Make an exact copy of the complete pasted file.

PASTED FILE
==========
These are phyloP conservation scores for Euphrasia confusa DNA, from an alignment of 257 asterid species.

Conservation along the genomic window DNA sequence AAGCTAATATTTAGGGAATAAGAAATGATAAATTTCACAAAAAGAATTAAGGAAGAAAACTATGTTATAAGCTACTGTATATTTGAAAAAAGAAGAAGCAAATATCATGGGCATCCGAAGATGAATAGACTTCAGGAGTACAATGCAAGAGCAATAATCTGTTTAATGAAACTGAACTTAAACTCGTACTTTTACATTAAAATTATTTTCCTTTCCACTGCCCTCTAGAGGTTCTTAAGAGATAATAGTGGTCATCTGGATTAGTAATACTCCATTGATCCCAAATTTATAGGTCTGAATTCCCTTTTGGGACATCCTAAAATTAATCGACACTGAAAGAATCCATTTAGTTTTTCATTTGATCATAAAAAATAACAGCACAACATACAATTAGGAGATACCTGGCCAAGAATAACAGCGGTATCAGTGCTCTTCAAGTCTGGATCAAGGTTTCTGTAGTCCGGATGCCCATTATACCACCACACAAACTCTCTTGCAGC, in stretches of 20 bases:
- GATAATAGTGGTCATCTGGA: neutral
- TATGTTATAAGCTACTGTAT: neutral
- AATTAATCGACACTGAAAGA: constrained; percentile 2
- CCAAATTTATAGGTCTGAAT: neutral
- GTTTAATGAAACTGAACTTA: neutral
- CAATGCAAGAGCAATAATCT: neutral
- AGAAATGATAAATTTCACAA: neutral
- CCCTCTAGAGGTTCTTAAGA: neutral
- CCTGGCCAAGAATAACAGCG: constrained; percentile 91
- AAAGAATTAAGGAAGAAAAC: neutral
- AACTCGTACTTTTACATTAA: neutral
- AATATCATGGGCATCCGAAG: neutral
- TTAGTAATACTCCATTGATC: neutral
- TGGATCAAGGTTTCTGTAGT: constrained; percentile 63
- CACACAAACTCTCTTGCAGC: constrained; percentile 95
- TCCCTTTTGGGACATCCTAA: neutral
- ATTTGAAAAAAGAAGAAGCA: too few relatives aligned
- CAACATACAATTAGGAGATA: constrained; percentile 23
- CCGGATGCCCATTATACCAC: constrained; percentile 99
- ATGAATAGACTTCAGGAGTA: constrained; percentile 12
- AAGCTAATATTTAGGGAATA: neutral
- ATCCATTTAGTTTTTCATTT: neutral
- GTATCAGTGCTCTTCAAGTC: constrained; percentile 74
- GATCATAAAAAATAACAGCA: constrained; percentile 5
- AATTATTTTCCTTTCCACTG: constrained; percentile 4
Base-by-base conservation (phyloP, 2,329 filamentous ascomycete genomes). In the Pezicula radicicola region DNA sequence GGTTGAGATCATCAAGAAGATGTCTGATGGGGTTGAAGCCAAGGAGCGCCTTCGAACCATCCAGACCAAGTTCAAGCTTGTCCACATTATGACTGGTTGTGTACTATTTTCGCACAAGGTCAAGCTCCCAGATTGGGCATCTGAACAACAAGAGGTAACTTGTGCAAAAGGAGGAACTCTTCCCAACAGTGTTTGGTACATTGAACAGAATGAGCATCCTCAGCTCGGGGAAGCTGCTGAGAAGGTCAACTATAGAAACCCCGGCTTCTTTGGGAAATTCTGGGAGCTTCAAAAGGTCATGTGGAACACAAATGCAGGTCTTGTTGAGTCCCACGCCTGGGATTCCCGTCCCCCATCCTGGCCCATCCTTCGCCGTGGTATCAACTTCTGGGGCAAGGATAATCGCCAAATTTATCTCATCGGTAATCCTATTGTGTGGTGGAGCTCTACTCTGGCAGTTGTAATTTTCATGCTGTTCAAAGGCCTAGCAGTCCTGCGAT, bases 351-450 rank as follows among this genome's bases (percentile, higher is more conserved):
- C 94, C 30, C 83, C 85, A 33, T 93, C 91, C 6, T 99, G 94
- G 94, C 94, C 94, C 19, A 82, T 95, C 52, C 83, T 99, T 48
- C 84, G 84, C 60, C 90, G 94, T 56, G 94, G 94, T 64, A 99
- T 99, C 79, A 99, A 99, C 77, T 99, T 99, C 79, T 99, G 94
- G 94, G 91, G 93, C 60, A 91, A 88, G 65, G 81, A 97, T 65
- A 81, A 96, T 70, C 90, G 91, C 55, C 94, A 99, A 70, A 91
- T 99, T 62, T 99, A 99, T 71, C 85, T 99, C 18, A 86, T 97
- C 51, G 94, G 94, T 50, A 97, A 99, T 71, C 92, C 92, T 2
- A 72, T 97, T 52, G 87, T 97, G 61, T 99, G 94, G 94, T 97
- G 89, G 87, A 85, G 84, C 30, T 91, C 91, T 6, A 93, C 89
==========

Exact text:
These are phyloP conservation scores for Euphrasia confusa DNA, from an alignment of 257 asterid species.

Conservation along the genomic window DNA sequence AAGCTAATATTTAGGGAATAAGAAATGATAAATTTCACAAAAAGAATTAAGGAAGAAAACTATGTTATAAGCTACTGTATATTTGAAAAAAGAAGAAGCAAATATCATGGGCATCCGAAGATGAATAGACTTCAGGAGTACAATGCAAGAGCAATAATCTGTTTAATGAAACTGAACTTAAACTCGTACTTTTACATTAAAATTATTTTCCTTTCCACTGCCCTCTAGAGGTTCTTAAGAGATAATAGTGGTCATCTGGATTAGTAATACTCCATTGATCCCAAATTTATAGGTCTGAATTCCCTTTTGGGACATCCTAAAATTAATCGACACTGAAAGAATCCATTTAGTTTTTCATTTGATCATAAAAAATAACAGCACAACATACAATTAGGAGATACCTGGCCAAGAATAACAGCGGTATCAGTGCTCTTCAAGTCTGGATCAAGGTTTCTGTAGTCCGGATGCCCATTATACCACCACACAAACTCTCTTGCAGC, in stretches of 20 bases:
- GATAATAGTGGTCATCTGGA: neutral
- TATGTTATAAGCTACTGTAT: neutral
- AATTAATCGACACTGAAAGA: constrained; percentile 2
- CCAAATTTATAGGTCTGAAT: neutral
- GTTTAATGAAACTGAACTTA: neutral
- CAATGCAAGAGCAATAATCT: neutral
- AGAAATGATAAATTTCACAA: neutral
- CCCTCTAGAGGTTCTTAAGA: neutral
- CCTGGCCAAGAATAACAGCG: constrained; percentile 91
- AAAGAATTAAGGAAGAAAAC: neutral
- AACTCGTACTTTTACATTAA: neutral
- AATATCATGGGCATCCGAAG: neutral
- TTAGTAATACTCCATTGATC: neutral
- TGGATCAAGGTTTCTGTAGT: constrained; percentile 63
- CACACAAACTCTCTTGCAGC: constrained; percentile 95
- TCCCTTTTGGGACATCCTAA: neutral
- ATTTGAAAAAAGAAGAAGCA: too few relatives aligned
- CAACATACAATTAGGAGATA: constrained; percentile 23
- CCGGATGCCCATTATACCAC: constrained; percentile 99
- ATGAATAGACTTCAGGAGTA: constrained; percentile 12
- AAGCTAATATTTAGGGAATA: neutral
- ATCCATTTAGTTTTTCATTT: neutral
- GTATCAGTGCTCTTCAAGTC: constrained; percentile 74
- GATCATAAAAAATAACAGCA: constrained; percentile 5
- AATTATTTTCCTTTCCACTG: constrained; percentile 4
Base-by-base conservation (phyloP, 2,329 filamentous ascomycete genomes). In the Pezicula radicicola region DNA sequence GGTTGAGATCATCAAGAAGATGTCTGATGGGGTTGAAGCCAAGGAGCGCCTTCGAACCATCCAGACCAAGTTCAAGCTTGTCCACATTATGACTGGTTGTGTACTATTTTCGCACAAGGTCAAGCTCCCAGATTGGGCATCTGAACAACAAGAGGTAACTTGTGCAAAAGGAGGAACTCTTCCCAACAGTGTTTGGTACATTGAACAGAATGAGCATCCTCAGCTCGGGGAAGCTGCTGAGAAGGTCAACTATAGAAACCCCGGCTTCTTTGGGAAATTCTGGGAGCTTCAAAAGGTCATGTGGAACACAAATGCAGGTCTTGTTGAGTCCCACGCCTGGGATTCCCGTCCCCCATCCTGGCCCATCCTTCGCCGTGGTATCAACTTCTGGGGCAAGGATAATCGCCAAATTTATCTCATCGGTAATCCTATTGTGTGGTGGAGCTCTACTCTGGCAGTTGTAATTTTCATGCTGTTCAAAGGCCTAGCAGTCCTGCGAT, bases 351-450 rank as follows among this genome's bases (percentile, higher is more conserved):
- C 94, C 30, C 83, C 85, A 33, T 93, C 91, C 6, T 99, G 94
- G 94, C 94, C 94, C 19, A 82, T 95, C 52, C 83, T 99, T 48
- C 84, G 84, C 60, C 90, G 94, T 56, G 94, G 94, T 64, A 99
- T 99, C 79, A 99, A 99, C 77, T 99, T 99, C 79, T 99, G 94
- G 94, G 91, G 93, C 60, A 91, A 88, G 65, G 81, A 97, T 65
- A 81, A 96, T 70, C 90, G 91, C 55, C 94, A 99, A 70, A 91
- T 99, T 62, T 99, A 99, T 71, C 85, T 99, C 18, A 86, T 97
- C 51, G 94, G 94, T 50, A 97, A 99, T 71, C 92, C 92, T 2
- A 72, T 97, T 52, G 87, T 97, G 61, T 99, G 94, G 94, T 97
- G 89, G 87, A 85, G 84, C 30, T 91, C 91, T 6, A 93, C 89